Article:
Wi-Fi has taken over the top spot for access of tablets and phones

Once again we begin to see that the consumers purse is dictating new directions in habits and use of tablets and smartphones.  Research shows that Wi-Fi is overtaking cellular connectivity as consumers find more availability of Wi-Fi hot spots as well as the frustration with the costs of ever increasing costs of Data Plans.  Check out this great article regarding this fundamental change in technology access.   



ADI: Large-Screen Smartphone Browsing On Rise; Wi-Fi Topples Cellular

by Adobe Digital Index


Has Wi-Fi taken over connectivity of devices from mobile?

Apple’s iPhone has had an undeniable effect on the mobile marketing landscape. The introduction of the first iPhone—one of the very early smartphones—in January 2007 marked the beginning of living in not only a digital world, but in a mobile world, where young and old rely on these devices for almost everything they do.


New information gleaned from Adobe Digital Index’s “2014 U.S. Mobile Benchmark Report” shows that the nature and use of these mobile devices is changing in some unexpected ways. The main trend: ADI sees strong user movement toward larger screen devices—that is, greater than four inches in size—which are driving 30% of smartphone Web traffic, up from just 19% last year. In contrast, Web browsing by smaller screen phones (four inches or less) is down 11%, year-over-year.

This has big implications for Apple. Until the company introduces a larger screen smartphone, its market share will erode, according to ADI. But Apple seems to already know that, for industry talk has it that the company is poised to announce two larger phones, called iPhone 6—one 4.7 inches, and the other 5.5 inches—on Sept. 9.

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Furthermore, according to ADI, tablet growth is flattening, as well, in the wake of these larger phones coming to the market. These “phablets” are actually taking market share from their larger tablet cousins.

“A year ago, tablet browsing surpassed smartphones, and that trajectory was expected to continue,” said Tyler White, an ADI analyst. “Since then, however, browsing growth by these devices has flattened, and we think this is mainly because smartphone screens are getting bigger. Now, instead of buying both a smartphone and a tablet, people are opting for phablets and relying on just this one device—with a larger screen—for all of their browsing.”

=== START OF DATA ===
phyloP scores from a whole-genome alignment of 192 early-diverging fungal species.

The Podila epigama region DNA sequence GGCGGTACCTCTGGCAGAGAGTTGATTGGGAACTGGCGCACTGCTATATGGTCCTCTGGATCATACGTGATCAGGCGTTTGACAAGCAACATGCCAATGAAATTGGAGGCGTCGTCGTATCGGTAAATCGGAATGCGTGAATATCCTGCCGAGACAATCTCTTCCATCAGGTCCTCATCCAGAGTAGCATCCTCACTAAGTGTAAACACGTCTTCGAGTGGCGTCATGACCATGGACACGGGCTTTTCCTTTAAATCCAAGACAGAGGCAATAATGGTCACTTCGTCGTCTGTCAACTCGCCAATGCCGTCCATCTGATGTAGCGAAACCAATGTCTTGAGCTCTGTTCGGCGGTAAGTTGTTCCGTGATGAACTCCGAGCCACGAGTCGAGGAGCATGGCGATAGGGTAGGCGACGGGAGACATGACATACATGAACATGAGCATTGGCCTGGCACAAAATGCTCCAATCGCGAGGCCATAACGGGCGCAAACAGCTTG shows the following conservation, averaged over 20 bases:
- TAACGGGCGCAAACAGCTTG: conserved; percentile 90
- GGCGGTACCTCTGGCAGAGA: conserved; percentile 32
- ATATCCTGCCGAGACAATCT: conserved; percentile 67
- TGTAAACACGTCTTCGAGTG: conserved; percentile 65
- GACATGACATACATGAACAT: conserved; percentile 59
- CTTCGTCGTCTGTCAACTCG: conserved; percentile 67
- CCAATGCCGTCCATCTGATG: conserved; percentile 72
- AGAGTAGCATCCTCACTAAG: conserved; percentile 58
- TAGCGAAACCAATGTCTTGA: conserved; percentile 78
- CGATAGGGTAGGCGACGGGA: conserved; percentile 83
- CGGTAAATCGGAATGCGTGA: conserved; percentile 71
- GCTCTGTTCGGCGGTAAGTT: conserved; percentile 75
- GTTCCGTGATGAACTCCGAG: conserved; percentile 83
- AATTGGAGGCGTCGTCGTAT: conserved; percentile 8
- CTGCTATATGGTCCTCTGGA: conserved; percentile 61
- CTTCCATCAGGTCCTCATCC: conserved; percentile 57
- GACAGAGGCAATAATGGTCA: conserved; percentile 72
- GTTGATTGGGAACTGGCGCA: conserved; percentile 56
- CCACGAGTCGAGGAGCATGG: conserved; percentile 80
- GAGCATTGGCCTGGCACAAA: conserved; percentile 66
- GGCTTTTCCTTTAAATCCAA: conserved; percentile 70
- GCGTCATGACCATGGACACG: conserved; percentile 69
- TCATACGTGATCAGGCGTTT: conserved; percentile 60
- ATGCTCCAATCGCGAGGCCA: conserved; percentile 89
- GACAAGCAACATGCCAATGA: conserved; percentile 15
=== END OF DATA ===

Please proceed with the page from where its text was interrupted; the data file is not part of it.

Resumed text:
These findings, of course, have implications for Apple, White noted. While the iPhone’s success has been perennial since its launch, until the company introduces a larger screen smartphone, Apple’s 41.4 percent market share is in jeopardy, ADI predicted. In fact, a recent article on cnbc.com, by Althea Chang, observed that “the new, upsized iPhone 6 is likely to usher in a new era for Apple this fall, giving the tech giant the boost it’s been needing. … Bigger screens are an especially important update to Apple’s iPhone lineup, both in the United States and in Asia, where there’s a strong market for so-called ‘phablets.’”

ADI’s 2014 U.S. Mobile Benchmark Report is based on aggregate and anonymous data across retail, media, entertainment, financial service, and travel Web sites. Web site traffic trends were extracted via Adobe Analytics data, and mobile app usage patterns were taken from Adobe Mobile Services. The analysis is based on more than 10,000 U.S. Web sites and apps, and 18 billion visits to U.S. consumer-facing Web sites in June 2014, and more than 1 trillion visits since 2008. App data is based on 700 million mobile app use sessions.

Wi-Fi Topples Cellular
Another key finding of the report, according White, is that Wi-Fi use is at an inflection point, while cellular connection is on the decline. Smartphone browsing via Wi-Fi, according to ADI, has surpassed 50% of all visits to Web sites, and a whopping 93% of tablet Web browsing now comes through Wi-Fi.

“With the increase in Wi-Fi and the decline in cellular, tablets should now be thought of as portable, rather than mobile, devices,” White explained.